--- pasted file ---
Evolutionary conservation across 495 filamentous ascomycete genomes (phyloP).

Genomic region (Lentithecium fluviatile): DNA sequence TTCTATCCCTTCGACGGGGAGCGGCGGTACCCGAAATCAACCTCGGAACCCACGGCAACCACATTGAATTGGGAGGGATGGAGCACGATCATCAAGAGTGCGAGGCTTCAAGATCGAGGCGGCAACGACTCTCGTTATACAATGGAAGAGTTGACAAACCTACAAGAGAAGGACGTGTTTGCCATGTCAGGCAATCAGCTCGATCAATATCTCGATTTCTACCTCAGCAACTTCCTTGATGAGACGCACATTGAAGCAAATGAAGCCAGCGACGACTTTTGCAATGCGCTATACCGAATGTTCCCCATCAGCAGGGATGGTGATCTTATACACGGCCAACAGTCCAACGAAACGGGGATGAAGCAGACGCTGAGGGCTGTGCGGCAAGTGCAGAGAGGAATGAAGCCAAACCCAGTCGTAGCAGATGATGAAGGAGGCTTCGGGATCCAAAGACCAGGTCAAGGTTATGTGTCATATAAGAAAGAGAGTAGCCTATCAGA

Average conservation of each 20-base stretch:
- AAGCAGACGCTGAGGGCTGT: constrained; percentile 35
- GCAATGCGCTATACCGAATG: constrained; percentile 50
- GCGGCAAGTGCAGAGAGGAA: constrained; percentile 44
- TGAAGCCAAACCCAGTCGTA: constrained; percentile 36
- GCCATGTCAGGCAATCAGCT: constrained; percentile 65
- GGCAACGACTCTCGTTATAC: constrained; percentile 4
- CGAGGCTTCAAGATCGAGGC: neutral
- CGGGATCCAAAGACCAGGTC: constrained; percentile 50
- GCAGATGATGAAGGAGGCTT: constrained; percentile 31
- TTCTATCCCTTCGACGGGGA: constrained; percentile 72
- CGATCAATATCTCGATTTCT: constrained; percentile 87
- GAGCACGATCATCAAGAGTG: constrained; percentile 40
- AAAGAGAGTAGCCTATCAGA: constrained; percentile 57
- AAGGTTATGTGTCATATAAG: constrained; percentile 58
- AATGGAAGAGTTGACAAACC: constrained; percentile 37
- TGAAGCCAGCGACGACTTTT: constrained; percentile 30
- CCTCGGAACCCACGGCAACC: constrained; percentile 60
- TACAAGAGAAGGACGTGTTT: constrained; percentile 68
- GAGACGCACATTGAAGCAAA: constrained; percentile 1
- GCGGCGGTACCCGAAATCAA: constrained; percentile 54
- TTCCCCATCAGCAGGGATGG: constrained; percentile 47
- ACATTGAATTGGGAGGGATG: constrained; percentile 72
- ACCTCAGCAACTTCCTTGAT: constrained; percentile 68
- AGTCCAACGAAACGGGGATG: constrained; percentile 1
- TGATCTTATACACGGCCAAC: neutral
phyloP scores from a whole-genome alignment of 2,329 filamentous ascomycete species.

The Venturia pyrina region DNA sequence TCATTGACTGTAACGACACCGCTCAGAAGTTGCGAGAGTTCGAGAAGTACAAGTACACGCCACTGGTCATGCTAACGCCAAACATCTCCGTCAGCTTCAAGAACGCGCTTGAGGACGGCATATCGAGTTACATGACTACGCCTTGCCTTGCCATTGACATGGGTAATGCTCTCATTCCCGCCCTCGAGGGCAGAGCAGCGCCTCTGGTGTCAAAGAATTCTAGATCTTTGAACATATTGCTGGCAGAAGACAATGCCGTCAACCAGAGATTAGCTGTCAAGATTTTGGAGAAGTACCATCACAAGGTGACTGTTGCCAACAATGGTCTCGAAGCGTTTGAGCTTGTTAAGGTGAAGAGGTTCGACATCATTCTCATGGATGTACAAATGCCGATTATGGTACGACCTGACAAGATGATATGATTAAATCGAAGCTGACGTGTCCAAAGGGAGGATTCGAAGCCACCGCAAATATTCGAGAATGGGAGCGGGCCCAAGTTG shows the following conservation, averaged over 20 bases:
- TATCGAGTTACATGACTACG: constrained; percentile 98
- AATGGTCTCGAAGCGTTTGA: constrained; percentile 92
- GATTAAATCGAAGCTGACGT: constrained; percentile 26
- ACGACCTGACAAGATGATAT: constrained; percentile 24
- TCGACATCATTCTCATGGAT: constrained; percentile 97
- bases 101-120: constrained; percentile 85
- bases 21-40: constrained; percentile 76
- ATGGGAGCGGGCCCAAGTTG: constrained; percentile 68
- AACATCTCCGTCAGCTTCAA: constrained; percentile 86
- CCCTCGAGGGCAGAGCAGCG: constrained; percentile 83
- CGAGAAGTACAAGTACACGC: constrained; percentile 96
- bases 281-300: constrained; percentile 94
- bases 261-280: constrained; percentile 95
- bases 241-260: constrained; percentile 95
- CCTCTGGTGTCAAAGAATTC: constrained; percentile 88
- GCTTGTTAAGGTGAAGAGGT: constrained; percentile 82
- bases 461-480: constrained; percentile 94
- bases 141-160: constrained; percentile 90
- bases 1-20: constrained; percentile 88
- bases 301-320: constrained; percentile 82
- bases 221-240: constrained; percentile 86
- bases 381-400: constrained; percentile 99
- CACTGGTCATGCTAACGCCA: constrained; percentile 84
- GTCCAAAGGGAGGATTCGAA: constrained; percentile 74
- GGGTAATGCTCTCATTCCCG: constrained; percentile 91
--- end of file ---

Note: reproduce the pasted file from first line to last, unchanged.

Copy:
Evolutionary conservation across 495 filamentous ascomycete genomes (phyloP).

Genomic region (Lentithecium fluviatile): DNA sequence TTCTATCCCTTCGACGGGGAGCGGCGGTACCCGAAATCAACCTCGGAACCCACGGCAACCACATTGAATTGGGAGGGATGGAGCACGATCATCAAGAGTGCGAGGCTTCAAGATCGAGGCGGCAACGACTCTCGTTATACAATGGAAGAGTTGACAAACCTACAAGAGAAGGACGTGTTTGCCATGTCAGGCAATCAGCTCGATCAATATCTCGATTTCTACCTCAGCAACTTCCTTGATGAGACGCACATTGAAGCAAATGAAGCCAGCGACGACTTTTGCAATGCGCTATACCGAATGTTCCCCATCAGCAGGGATGGTGATCTTATACACGGCCAACAGTCCAACGAAACGGGGATGAAGCAGACGCTGAGGGCTGTGCGGCAAGTGCAGAGAGGAATGAAGCCAAACCCAGTCGTAGCAGATGATGAAGGAGGCTTCGGGATCCAAAGACCAGGTCAAGGTTATGTGTCATATAAGAAAGAGAGTAGCCTATCAGA

Average conservation of each 20-base stretch:
- AAGCAGACGCTGAGGGCTGT: constrained; percentile 35
- GCAATGCGCTATACCGAATG: constrained; percentile 50
- GCGGCAAGTGCAGAGAGGAA: constrained; percentile 44
- TGAAGCCAAACCCAGTCGTA: constrained; percentile 36
- GCCATGTCAGGCAATCAGCT: constrained; percentile 65
- GGCAACGACTCTCGTTATAC: constrained; percentile 4
- CGAGGCTTCAAGATCGAGGC: neutral
- CGGGATCCAAAGACCAGGTC: constrained; percentile 50
- GCAGATGATGAAGGAGGCTT: constrained; percentile 31
- TTCTATCCCTTCGACGGGGA: constrained; percentile 72
- CGATCAATATCTCGATTTCT: constrained; percentile 87
- GAGCACGATCATCAAGAGTG: constrained; percentile 40
- AAAGAGAGTAGCCTATCAGA: constrained; percentile 57
- AAGGTTATGTGTCATATAAG: constrained; percentile 58
- AATGGAAGAGTTGACAAACC: constrained; percentile 37
- TGAAGCCAGCGACGACTTTT: constrained; percentile 30
- CCTCGGAACCCACGGCAACC: constrained; percentile 60
- TACAAGAGAAGGACGTGTTT: constrained; percentile 68
- GAGACGCACATTGAAGCAAA: constrained; percentile 1
- GCGGCGGTACCCGAAATCAA: constrained; percentile 54
- TTCCCCATCAGCAGGGATGG: constrained; percentile 47
- ACATTGAATTGGGAGGGATG: constrained; percentile 72
- ACCTCAGCAACTTCCTTGAT: constrained; percentile 68
- AGTCCAACGAAACGGGGATG: constrained; percentile 1
- TGATCTTATACACGGCCAAC: neutral
phyloP scores from a whole-genome alignment of 2,329 filamentous ascomycete species.

The Venturia pyrina region DNA sequence TCATTGACTGTAACGACACCGCTCAGAAGTTGCGAGAGTTCGAGAAGTACAAGTACACGCCACTGGTCATGCTAACGCCAAACATCTCCGTCAGCTTCAAGAACGCGCTTGAGGACGGCATATCGAGTTACATGACTACGCCTTGCCTTGCCATTGACATGGGTAATGCTCTCATTCCCGCCCTCGAGGGCAGAGCAGCGCCTCTGGTGTCAAAGAATTCTAGATCTTTGAACATATTGCTGGCAGAAGACAATGCCGTCAACCAGAGATTAGCTGTCAAGATTTTGGAGAAGTACCATCACAAGGTGACTGTTGCCAACAATGGTCTCGAAGCGTTTGAGCTTGTTAAGGTGAAGAGGTTCGACATCATTCTCATGGATGTACAAATGCCGATTATGGTACGACCTGACAAGATGATATGATTAAATCGAAGCTGACGTGTCCAAAGGGAGGATTCGAAGCCACCGCAAATATTCGAGAATGGGAGCGGGCCCAAGTTG shows the following conservation, averaged over 20 bases:
- TATCGAGTTACATGACTACG: constrained; percentile 98
- AATGGTCTCGAAGCGTTTGA: constrained; percentile 92
- GATTAAATCGAAGCTGACGT: constrained; percentile 26
- ACGACCTGACAAGATGATAT: constrained; percentile 24
- TCGACATCATTCTCATGGAT: constrained; percentile 97
- bases 101-120: constrained; percentile 85
- bases 21-40: constrained; percentile 76
- ATGGGAGCGGGCCCAAGTTG: constrained; percentile 68
- AACATCTCCGTCAGCTTCAA: constrained; percentile 86
- CCCTCGAGGGCAGAGCAGCG: constrained; percentile 83
- CGAGAAGTACAAGTACACGC: constrained; percentile 96
- bases 281-300: constrained; percentile 94
- bases 261-280: constrained; percentile 95
- bases 241-260: constrained; percentile 95
- CCTCTGGTGTCAAAGAATTC: constrained; percentile 88
- GCTTGTTAAGGTGAAGAGGT: constrained; percentile 82
- bases 461-480: constrained; percentile 94
- bases 141-160: constrained; percentile 90
- bases 1-20: constrained; percentile 88
- bases 301-320: constrained; percentile 82
- bases 221-240: constrained; percentile 86
- bases 381-400: constrained; percentile 99
- CACTGGTCATGCTAACGCCA: constrained; percentile 84
- GTCCAAAGGGAGGATTCGAA: constrained; percentile 74
- GGGTAATGCTCTCATTCCCG: constrained; percentile 91